5. Please, please. DO NOT PAINT your composition doll unless you plan to keep it in your bedroom yourself. If that's the case, I don't care if you paint it green! If you plan to sell a compo doll, and it is crazed and chipped, LEAVE IT THAT WAY. Modern paints are not always compatible with some of the materials used to form the composition. There were as many different formulas as there are dolls. If a compo doll is only slightly cracked, call it "loved" and leave it alone. Dress it as originally as possible, and sell it as is. Its identity will bring you a better price if left alone. If it is virtually disintegrating, LEAVE IT ALONE. Sell it as is, and research it for vintage.
Why "Don't Paint"? To refinish a composition, the original paint must all be chipped off the entire doll. Only the smallest repairs should be "spot fixed", and then only a perfect color match is acceptable. Photos of the doll's features need to be taken first for reference, and chips of paint should be saved for matching skin and hair color. The doll must be completely repainted by dipping, or with an airbrush. Never use a paintbrush--the paint will never be a smooth finish. Painting a compo properly for its full dollar value upon completion involves sanding, prime coating, sanding, painting, sanding, etc. Then it is ready for finishing and painting on the face and hair by hand. Leave painting a doll to a professional restorer. Also, modern paints, craze fillers, etc. are made of chemicals incompatible with the old paints, and render it impossible to remove without further damaging doll parts. Just don't try to fool a buyer. All you will do is lose respect and trust in your business. Can you afford to lose a fair business reputation?
6. Wigs and eyelashes-- don't remove what is left and never glue anything on. A restorer knows what kind of hair was used. Mohair wigs can be matched, refurbished, added to, and repaired, and still be considered original. Don't comb them out. They are treated differently from human hair. Never use shampoos and conditioners on your dolls. Those were made for cleaning live, human protein-based cells. A doll, at most, is fabric and wood or plastic. Treat it like a fine piece of art. Don't cut off anything, and whatever you do, don't just glue some hairpiece over it. Doll wigs and hair pieces must be fitted to them, even more so than a human's do.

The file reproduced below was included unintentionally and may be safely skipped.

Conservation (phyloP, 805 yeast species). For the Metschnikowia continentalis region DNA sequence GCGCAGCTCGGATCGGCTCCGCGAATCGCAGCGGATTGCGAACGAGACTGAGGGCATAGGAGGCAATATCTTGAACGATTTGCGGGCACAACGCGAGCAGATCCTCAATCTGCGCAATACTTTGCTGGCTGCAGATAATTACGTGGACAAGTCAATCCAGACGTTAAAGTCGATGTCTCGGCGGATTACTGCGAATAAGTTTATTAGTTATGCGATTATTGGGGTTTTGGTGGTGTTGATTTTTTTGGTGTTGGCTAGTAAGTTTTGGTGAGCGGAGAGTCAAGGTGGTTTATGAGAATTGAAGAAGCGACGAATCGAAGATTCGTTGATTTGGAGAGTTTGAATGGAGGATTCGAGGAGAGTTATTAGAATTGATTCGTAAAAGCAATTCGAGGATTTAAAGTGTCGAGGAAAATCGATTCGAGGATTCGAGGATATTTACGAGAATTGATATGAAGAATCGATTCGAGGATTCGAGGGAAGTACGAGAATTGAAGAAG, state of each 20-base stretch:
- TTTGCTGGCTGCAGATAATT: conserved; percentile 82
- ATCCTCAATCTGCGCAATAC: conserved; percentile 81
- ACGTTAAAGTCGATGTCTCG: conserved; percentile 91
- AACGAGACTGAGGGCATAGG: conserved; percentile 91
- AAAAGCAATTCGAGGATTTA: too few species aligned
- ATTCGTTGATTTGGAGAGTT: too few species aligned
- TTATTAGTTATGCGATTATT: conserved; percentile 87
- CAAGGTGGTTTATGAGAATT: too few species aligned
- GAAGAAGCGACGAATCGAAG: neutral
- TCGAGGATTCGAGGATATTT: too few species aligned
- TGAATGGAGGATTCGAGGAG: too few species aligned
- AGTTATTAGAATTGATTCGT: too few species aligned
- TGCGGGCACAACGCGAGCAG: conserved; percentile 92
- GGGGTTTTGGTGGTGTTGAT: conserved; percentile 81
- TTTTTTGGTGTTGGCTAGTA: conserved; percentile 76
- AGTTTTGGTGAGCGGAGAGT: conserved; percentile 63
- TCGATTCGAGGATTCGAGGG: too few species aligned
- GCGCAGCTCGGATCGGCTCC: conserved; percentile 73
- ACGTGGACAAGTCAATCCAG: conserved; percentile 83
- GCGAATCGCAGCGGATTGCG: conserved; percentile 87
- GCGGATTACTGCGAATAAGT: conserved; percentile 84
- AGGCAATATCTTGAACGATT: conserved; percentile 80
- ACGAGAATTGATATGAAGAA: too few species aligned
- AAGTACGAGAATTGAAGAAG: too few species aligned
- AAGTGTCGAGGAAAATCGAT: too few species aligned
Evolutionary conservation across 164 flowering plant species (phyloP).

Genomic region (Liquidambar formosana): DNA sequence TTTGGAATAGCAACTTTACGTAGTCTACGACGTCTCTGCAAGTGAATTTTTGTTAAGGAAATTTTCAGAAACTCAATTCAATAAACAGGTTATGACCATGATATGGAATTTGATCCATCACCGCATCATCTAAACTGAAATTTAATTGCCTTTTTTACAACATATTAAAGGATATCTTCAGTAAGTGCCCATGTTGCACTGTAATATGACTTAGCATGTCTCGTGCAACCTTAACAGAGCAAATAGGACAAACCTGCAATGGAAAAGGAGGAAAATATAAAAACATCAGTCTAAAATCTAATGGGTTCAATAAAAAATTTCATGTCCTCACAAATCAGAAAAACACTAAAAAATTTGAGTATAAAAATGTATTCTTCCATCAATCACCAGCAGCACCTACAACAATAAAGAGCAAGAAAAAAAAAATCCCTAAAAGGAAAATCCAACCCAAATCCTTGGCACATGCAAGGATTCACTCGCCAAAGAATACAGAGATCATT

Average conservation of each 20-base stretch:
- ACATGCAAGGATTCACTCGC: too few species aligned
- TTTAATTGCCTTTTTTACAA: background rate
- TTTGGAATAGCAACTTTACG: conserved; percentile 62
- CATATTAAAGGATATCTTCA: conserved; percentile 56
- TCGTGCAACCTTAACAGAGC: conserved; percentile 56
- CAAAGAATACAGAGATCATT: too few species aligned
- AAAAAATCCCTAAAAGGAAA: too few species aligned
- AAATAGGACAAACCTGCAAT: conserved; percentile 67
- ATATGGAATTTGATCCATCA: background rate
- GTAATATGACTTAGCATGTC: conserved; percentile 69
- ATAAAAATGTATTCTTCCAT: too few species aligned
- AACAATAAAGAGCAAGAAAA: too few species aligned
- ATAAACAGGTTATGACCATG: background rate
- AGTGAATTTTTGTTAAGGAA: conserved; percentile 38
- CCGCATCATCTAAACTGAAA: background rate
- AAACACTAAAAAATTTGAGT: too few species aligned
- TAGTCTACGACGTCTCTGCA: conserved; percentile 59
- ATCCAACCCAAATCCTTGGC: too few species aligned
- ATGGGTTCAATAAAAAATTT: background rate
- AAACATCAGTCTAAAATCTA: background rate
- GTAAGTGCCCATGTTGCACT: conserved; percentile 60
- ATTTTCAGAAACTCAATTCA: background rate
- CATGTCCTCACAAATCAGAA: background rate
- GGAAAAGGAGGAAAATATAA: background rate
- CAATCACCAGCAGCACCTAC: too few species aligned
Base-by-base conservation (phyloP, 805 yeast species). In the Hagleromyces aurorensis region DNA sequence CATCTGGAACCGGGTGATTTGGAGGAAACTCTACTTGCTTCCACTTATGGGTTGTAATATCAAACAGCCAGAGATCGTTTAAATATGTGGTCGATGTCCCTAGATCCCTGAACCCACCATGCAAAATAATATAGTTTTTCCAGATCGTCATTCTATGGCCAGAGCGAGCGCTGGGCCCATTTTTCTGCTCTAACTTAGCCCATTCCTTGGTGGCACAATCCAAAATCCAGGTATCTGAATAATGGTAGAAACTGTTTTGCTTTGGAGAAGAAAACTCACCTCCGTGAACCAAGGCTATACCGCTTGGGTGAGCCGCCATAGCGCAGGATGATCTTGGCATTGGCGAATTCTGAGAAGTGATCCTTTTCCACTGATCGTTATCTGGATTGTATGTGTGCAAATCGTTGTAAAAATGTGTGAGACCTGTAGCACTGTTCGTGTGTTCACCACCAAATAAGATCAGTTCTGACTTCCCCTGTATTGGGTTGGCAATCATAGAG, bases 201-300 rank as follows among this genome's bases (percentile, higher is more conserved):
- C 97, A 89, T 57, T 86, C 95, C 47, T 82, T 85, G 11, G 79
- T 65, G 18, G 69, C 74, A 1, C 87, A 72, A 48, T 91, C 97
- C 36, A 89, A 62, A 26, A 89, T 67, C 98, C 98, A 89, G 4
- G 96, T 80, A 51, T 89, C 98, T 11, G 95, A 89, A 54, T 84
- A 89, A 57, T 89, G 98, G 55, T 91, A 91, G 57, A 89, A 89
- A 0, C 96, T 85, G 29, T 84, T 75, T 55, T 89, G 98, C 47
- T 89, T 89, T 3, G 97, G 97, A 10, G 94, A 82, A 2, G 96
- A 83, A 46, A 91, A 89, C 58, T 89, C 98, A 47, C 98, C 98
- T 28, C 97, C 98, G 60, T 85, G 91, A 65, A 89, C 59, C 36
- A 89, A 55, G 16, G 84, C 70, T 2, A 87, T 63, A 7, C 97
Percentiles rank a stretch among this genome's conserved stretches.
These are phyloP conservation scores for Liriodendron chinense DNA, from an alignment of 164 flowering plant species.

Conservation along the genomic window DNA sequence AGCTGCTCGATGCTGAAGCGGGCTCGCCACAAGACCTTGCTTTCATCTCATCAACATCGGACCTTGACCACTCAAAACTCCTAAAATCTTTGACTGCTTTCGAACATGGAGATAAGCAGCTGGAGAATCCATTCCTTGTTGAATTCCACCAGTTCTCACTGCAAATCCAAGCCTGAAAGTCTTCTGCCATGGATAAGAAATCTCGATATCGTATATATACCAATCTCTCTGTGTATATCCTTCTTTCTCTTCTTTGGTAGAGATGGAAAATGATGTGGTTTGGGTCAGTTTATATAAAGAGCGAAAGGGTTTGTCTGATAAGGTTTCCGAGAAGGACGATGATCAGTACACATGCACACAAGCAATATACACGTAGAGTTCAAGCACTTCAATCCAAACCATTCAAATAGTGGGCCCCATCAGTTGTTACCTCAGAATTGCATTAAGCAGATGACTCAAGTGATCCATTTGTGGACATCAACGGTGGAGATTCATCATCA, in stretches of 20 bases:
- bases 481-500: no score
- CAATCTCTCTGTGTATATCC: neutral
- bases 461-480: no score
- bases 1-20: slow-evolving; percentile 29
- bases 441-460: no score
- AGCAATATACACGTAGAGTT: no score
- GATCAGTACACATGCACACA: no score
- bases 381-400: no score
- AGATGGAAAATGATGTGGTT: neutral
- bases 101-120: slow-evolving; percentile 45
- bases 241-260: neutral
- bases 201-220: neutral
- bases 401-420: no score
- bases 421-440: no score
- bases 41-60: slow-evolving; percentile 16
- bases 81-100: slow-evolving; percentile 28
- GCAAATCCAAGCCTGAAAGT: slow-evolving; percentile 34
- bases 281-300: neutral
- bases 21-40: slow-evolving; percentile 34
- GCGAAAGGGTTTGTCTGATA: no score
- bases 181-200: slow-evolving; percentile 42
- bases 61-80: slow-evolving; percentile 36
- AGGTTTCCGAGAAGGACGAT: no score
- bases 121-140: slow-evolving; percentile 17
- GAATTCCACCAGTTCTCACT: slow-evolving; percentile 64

7. NEVER, EVER, smear the doll with cigarette ashes or soot, or dirt just so it looks older and maybe fools a buyer. WE KNOW THE DOLL IS OLD. In fact, even a dirty doll should be handled with gloved hands so the skin grease, salt, and oils from your fingers and the chips you snacked on for lunch don't add to the deterioration of the doll. Trying to fool a buyer in any way is poor business, unfair, and at best, illegal.
These represent only a portion of the devastations I have paid good money for. The hardest to detect are those bought on line. There are only photos and the seller's word to go on. In most cases, the problems I bought were procured for practice. I knew what I wanted to learn, so I paid for the problem. Several purchases have proved real disappointments. But I can learn from them also. It will just take more patience. I will continue to peruse the internet for my dolls. I love doll collecting, and the eye candy. There are no calories. Thanks for reading. I hope it was interesting. Signed, another doll lover.